A Robust and Unique Clinical Program


Yale Law School has one of the most robust clinical programs in the country. Unlike most other schools, students can begin taking clinics—and appearing in court—during the spring of their first year. Clinic students represent real clients with real legal problems (not in simulations or role-playing exercises), and are supervised by senior faculty members, with whom they often develop close and lasting mentoring relationships.

About 80% of our students take advantage of this unique opportunity to combine theory with practice, and many students take more than one clinic. With more than 30 clinics, there are almost always places available.

Opportunities abound in the Jerome N. Frank Legal Services Organization—a single law firm that currently houses ten clinics, including the Sol and Lillian Goldman Family Advocacy for Children and Youth Clinic, the Samuel Jacobs Criminal Justice Clinic, and the Ludwig Center for Community and Economic Development.  In addition to the complete list of clinics and projects here, a number of other centers and programs also offer experiential learning opportunities. Simulation courses are also offered in such areas as Appellate Advocacy, Corporate Crisis Management, and Negotiating and Drafting M&A Agreements.

Ways to Engage


Our Clinics

Yale Law School offers more than 30 clinics that provide students with hands on, practical experience in the law on a diverse range of subject matters.

Simulation

Yale Law School offers a suite of innovative simulation courses based on real-world case studies.

Centers and Workshops

Yale Law School enhances the intellectual life of its academic community by sponsoring a variety of centers, programs, and workshops, inspired by the interests of its faculty and students.

Tuesday, July 17, 2018


In The Press

Immigrant Children, Parents Reunified In Connecticut, But What's Next?

The Hartford Courant

Clinical Professor of Law Muneer Ahmad and Clinical Associate Professor of Law Marisol Orihuela ’08 are quoted in a report on the reunification of two children and their parents who had been separated at the U.S.-Mexico border. The children were represented by the Worker and Immigrant Rights Advocacy Clinic and CT Legal Services.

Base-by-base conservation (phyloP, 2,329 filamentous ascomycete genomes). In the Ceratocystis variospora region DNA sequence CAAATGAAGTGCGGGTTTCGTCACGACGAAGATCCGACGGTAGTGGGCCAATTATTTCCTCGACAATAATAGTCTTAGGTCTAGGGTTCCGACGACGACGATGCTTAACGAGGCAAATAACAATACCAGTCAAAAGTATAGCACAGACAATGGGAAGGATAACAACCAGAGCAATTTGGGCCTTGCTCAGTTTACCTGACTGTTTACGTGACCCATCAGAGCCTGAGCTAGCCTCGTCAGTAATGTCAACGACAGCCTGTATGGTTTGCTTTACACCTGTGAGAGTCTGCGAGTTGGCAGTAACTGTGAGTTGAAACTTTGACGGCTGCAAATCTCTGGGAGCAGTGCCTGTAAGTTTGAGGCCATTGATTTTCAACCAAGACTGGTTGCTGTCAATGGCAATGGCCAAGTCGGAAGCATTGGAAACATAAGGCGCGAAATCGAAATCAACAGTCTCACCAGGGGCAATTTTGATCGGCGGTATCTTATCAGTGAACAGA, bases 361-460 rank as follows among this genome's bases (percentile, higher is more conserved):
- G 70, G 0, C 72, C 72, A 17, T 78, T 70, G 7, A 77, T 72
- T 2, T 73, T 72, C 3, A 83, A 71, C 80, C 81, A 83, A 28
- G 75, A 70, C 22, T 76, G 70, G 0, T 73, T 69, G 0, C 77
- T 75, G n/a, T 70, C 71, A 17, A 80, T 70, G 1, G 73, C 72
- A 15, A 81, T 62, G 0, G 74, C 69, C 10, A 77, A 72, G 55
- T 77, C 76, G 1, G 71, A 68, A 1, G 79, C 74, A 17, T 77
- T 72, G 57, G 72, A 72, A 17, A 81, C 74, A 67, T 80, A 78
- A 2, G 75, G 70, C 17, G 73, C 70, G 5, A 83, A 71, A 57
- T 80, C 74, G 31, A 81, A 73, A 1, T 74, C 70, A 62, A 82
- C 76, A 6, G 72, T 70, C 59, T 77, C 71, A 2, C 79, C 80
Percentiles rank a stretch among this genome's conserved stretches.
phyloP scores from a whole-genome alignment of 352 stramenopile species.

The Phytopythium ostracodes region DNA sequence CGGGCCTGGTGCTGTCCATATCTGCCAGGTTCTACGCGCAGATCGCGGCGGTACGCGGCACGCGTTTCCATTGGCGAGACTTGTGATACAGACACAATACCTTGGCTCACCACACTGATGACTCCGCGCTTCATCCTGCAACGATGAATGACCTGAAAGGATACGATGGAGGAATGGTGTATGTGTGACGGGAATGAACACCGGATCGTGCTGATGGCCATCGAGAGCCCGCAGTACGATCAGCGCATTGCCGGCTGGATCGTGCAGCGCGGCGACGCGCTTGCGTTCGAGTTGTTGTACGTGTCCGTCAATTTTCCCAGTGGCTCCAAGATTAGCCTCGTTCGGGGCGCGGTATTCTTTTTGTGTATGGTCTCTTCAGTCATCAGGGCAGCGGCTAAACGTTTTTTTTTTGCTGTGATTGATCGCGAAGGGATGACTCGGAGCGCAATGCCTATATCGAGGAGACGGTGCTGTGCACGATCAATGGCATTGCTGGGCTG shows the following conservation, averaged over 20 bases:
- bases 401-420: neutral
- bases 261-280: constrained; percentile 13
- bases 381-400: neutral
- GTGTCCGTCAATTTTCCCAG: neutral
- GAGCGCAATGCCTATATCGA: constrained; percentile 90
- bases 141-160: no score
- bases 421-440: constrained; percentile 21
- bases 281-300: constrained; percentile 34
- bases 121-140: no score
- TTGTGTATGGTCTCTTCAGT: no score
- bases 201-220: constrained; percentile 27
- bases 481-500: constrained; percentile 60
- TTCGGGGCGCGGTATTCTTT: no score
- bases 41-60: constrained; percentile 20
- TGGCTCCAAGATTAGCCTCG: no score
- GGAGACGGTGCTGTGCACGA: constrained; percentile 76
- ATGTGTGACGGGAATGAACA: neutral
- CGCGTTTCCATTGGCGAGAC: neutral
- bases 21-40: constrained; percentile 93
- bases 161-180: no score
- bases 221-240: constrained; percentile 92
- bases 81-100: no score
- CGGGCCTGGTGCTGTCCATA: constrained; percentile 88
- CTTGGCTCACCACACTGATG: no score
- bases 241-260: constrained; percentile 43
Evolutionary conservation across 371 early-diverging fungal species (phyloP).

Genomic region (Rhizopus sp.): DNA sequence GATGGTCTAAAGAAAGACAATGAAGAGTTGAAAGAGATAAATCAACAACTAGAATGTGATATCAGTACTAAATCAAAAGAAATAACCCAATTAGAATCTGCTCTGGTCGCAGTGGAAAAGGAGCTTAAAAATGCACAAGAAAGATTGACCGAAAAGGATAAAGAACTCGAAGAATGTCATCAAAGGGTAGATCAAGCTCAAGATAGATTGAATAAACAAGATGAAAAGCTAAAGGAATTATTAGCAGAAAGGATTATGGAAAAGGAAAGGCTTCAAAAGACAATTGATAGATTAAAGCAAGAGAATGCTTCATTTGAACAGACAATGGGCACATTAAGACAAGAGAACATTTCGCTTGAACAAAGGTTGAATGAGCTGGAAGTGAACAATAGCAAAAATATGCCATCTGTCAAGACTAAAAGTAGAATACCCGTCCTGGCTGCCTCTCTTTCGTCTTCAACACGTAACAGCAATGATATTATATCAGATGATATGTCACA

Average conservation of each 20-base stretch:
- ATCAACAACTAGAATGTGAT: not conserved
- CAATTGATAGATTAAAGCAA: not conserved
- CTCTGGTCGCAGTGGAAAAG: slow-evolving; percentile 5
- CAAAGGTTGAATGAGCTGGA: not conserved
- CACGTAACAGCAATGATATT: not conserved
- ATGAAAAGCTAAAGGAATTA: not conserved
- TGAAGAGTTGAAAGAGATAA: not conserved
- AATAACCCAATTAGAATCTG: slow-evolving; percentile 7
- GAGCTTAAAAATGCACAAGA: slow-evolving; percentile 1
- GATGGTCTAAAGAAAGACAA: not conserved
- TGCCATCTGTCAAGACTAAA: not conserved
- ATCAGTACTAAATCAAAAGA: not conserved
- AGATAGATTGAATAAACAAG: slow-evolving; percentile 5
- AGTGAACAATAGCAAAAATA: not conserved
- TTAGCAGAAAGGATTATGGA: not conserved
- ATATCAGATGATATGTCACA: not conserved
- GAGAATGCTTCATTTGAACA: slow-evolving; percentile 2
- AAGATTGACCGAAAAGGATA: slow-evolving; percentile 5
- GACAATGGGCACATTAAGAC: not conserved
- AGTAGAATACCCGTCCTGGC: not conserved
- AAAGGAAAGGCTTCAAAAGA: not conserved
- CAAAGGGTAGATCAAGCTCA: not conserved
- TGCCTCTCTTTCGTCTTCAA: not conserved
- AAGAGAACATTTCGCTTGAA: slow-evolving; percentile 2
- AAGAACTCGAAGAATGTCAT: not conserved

Monday, July 16, 2018


In The Press

Defendants on Probation Can Be Jailed for Drug Relapse, Court Rules

The New York Times

Clinical Professor of Law Fiona Doherty ’99 is quoted in an article about the impact of probation on substance abusers.

Wednesday, June 27, 2018


2:29

Wednesday, June 27, 2018


2:31

Thursday, June 21, 2018


6:12

Thursday, June 21, 2018


2:06

Tuesday, July 17, 2018


In The Press

Immigrant Children, Parents Reunified In Connecticut, But What's Next?

The Hartford Courant

Clinical Professor of Law Muneer Ahmad and Clinical Associate Professor of Law Marisol Orihuela ’08 are quoted in a report on the reunification of two children and their parents who had been separated at the U.S.-Mexico border. The children were represented by the Worker and Immigrant Rights Advocacy Clinic and CT Legal Services. 

Monday, July 16, 2018


In The Press

Prosecutor: 2 immigrant children to be reunited with parents

CT Post

Hannah Schoen ’19 is quoted in a story about the release of two children being held in Connecticut and a reunion with their parents after being separated at the U.S. border. The children are being represented by the Connecticut Legal Services and the Worker and Immigrant Rights Advocacy Clinic at Yale Law School.

Monday, July 16, 2018


In The Press

Defendants on Probation Can Be Jailed for Drug Relapse, Court Rules

The New York Times

Clinical Professor of Law Fiona Doherty ’99 is quoted in an article about the impact of probation on substance abusers.

Sunday, July 15, 2018


In The Press

Editorial: Connecticut should end practice of ‘prison gerrymandering’

New Haven Register

Ashley Hall ’19 is quoted in an editorial in support of a lawsuit filed last month by the NAACP and the Rule of Law Clinic charging the Connecticut with prison gerrymandering.

Friday, July 13, 2018


In The Press

UPDATED: Detention of Immigrant Children in Conn. Custody Ruled Unconstitutional

Law.com

A federal judge in Connecticut ruled that the separation of two children taken from their parents at the U.S.-Mexico border is unconstitutional. The case was argued in court by Clinical Associate Professor of Law Marisol Orihuela ’08. Hannah Schoen ’19 and Carolyn O’Connor ’18, with the Worker and Immigrant Rights Advocacy Clinic, are quoted.

Wednesday, July 11, 2018


In The Press

Federal judge delays decision on reuniting children with parents in immigration case

CT Mirror

Clinical Associate Professor of Law Marisol Orihuela ’08 is quoted in a story about a hearing on whether to reunite two children being held in Connecticut with their parents after being separated at the U.S. border. The children are being represented by the Connecticut Legal Services and the Worker and Immigrant Rights Advocacy Clinic at Yale Law School.

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